In the same paper he immediately applied 2. To solve 2. Suppose we seek a solution to 2. We know from the theory of partial differential equations that 2. It is in this sense that the time-independent Schrodinger equation 2. In both cases we solve boundary- value problems in mathematical physics.
A short digression on the history of quantum mechanics is in order here. The faet that exaetly soluble eigenvalue problems in the theory of partial differential equations can also be treated using matrix methods was already known to math- ematicians in the first quarter of the twentieth century.
Furthermore, theoretical physicists like M. Born frequently consulted great mathematicians of the day — D. Hilbert and H. Weyl, in particular. Yet when matrix mechanics was born in the summer of , it did not immediately occur to the theoretical physicists or the mathematicians to reformulate it using the language of partial differential equations.
However, a close inspection of his papers shows that he was not at all influenced by the earlier works of Heisenberg, Born, and Jordan. Instead, the train of reasoning that led Schrodinger to formulate wave mechanics has its roots in W. Once wave mechanics was formulated, many people, including Schrodinger himself, showed the equivalence between wave mechanics and matrix mechanics.
It is assumed that the reader of this book has some experience in solving the time-dependent and time-independent wave equations. In this book, we do not thoroughly cover these more elementary topics and so- lutions.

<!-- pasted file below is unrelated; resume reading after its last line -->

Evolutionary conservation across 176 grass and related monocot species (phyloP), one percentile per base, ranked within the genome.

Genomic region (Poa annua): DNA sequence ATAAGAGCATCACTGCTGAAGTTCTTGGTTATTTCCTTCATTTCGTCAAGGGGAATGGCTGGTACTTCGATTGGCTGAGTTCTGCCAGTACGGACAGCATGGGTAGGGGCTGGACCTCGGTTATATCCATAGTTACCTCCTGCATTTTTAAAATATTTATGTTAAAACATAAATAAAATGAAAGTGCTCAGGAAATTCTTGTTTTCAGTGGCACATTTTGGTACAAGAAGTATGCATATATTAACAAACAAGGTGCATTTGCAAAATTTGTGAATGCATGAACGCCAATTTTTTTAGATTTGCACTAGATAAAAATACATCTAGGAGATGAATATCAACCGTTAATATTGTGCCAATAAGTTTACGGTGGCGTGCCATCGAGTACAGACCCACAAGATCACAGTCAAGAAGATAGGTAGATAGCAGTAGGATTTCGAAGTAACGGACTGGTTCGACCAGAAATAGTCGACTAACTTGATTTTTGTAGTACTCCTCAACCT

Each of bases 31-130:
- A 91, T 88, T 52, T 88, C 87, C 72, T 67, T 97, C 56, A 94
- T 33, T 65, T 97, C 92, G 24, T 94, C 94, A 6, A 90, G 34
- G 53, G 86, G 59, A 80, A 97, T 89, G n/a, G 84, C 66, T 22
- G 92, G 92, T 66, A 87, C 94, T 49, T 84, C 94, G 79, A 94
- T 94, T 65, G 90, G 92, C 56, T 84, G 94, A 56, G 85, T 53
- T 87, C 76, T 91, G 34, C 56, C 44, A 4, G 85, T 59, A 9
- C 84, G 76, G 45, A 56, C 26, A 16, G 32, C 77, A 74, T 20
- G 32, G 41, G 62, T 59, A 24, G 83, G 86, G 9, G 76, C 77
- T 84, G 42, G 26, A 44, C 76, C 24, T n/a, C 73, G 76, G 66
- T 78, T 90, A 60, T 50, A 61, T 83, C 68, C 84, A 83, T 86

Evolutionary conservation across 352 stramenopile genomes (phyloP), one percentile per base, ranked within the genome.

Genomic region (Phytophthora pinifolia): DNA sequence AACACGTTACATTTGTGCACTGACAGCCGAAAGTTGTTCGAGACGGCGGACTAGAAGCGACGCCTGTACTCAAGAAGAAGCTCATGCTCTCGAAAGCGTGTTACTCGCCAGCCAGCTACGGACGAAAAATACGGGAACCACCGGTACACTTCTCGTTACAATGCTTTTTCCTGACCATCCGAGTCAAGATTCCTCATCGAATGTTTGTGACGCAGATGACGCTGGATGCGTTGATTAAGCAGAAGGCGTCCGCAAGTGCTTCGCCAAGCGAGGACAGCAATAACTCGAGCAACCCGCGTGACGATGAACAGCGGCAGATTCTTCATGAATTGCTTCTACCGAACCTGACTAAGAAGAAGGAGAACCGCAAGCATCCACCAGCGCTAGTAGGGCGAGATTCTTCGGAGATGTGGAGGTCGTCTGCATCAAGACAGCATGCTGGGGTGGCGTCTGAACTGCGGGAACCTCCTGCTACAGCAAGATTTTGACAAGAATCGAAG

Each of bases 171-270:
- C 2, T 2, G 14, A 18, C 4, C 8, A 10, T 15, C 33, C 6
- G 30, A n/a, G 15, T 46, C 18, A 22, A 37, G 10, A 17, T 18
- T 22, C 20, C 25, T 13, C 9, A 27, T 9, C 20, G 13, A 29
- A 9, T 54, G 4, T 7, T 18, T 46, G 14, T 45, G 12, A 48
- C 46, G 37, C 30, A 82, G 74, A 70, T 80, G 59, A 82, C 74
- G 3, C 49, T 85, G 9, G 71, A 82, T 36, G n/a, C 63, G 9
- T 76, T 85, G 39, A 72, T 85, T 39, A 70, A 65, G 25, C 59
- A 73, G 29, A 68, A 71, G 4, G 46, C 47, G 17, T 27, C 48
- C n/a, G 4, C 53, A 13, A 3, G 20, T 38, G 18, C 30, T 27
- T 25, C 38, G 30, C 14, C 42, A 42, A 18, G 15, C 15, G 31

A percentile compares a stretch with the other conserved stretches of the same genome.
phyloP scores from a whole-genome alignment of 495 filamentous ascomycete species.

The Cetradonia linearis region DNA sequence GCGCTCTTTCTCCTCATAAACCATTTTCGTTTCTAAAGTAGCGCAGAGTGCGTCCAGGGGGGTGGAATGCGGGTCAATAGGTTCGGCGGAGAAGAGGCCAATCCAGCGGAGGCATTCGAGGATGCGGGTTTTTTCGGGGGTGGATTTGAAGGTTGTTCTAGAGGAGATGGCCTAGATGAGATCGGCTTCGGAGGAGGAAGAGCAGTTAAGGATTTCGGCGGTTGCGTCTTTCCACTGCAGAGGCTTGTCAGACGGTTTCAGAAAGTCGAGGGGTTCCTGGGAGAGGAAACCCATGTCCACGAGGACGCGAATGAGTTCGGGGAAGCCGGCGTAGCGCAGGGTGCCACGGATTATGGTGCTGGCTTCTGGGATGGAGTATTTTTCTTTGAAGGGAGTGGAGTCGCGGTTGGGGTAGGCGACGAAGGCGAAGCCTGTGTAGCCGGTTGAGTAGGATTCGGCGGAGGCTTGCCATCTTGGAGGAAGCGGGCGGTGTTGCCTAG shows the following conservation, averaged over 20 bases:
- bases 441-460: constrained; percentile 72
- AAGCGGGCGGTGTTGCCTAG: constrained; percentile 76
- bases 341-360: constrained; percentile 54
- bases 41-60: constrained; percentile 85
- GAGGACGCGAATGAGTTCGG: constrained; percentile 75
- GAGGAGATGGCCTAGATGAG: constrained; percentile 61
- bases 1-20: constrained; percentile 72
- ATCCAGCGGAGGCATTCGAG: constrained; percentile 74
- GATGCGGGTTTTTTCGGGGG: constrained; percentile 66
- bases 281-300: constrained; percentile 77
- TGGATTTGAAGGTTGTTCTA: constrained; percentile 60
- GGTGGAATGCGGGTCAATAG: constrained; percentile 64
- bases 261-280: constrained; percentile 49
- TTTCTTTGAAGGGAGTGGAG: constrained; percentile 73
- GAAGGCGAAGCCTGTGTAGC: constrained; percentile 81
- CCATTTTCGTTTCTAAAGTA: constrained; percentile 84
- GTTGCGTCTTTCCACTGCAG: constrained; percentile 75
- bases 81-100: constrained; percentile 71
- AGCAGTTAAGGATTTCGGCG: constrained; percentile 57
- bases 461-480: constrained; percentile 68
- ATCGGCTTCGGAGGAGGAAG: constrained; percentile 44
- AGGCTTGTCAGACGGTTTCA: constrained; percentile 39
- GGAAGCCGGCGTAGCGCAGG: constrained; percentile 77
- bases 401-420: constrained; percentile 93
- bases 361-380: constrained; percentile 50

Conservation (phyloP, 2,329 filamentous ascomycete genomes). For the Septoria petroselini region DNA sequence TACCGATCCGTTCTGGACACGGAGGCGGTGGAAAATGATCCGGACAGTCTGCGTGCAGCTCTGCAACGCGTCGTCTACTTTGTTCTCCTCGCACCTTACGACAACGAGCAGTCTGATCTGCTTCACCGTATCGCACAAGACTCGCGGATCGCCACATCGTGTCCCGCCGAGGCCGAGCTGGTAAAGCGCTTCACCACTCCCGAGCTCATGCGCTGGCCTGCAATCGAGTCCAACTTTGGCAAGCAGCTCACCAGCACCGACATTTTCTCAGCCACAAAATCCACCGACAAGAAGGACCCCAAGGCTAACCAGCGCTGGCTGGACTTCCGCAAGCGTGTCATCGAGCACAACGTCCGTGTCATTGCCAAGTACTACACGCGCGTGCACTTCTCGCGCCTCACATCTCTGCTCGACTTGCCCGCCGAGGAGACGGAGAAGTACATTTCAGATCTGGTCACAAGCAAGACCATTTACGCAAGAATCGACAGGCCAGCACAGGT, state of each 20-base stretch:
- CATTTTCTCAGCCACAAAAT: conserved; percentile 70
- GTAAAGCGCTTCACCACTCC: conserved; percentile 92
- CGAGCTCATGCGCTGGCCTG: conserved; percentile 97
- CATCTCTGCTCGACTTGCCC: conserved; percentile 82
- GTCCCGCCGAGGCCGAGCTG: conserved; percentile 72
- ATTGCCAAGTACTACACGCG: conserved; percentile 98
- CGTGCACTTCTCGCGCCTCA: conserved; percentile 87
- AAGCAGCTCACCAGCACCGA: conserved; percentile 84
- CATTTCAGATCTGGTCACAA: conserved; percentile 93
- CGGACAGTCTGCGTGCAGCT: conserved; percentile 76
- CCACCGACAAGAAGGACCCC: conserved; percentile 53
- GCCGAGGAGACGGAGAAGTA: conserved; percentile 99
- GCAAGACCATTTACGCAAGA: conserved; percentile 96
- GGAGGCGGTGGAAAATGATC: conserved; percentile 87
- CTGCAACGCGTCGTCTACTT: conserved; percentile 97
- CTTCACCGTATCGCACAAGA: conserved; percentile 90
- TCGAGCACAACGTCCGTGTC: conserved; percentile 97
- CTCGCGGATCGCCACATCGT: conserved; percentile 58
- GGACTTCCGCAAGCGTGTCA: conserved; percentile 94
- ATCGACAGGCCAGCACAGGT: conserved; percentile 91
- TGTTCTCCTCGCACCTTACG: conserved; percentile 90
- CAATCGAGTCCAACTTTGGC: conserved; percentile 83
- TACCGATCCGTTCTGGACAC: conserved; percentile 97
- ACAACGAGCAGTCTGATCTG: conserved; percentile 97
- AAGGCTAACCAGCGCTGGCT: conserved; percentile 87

Some of these for example, the harmonic oscillator and hydrogen atom are pursued, but at a mathematical level somewhat higher than what is usually seen in undergraduate courses. Interpretations of the Wave Function We now turn to discussions of the physical interpretations of the wave function.
Specifically, when we use a detector that ascertains the presence of the particle within a small volume element d 3 x' around x', the probability of recording a positive result at time t is given by p x',t d 3 x'. In the remainder of this section we use x for x' because the position operator will not appear.
Conversely, a complex potential can phenomenologically account for the disappearance of a particle; such a potential is often used for nuclear reactions where incident particles get absorbed by nuclei. This is indeed the case for j int egrat ed over all space.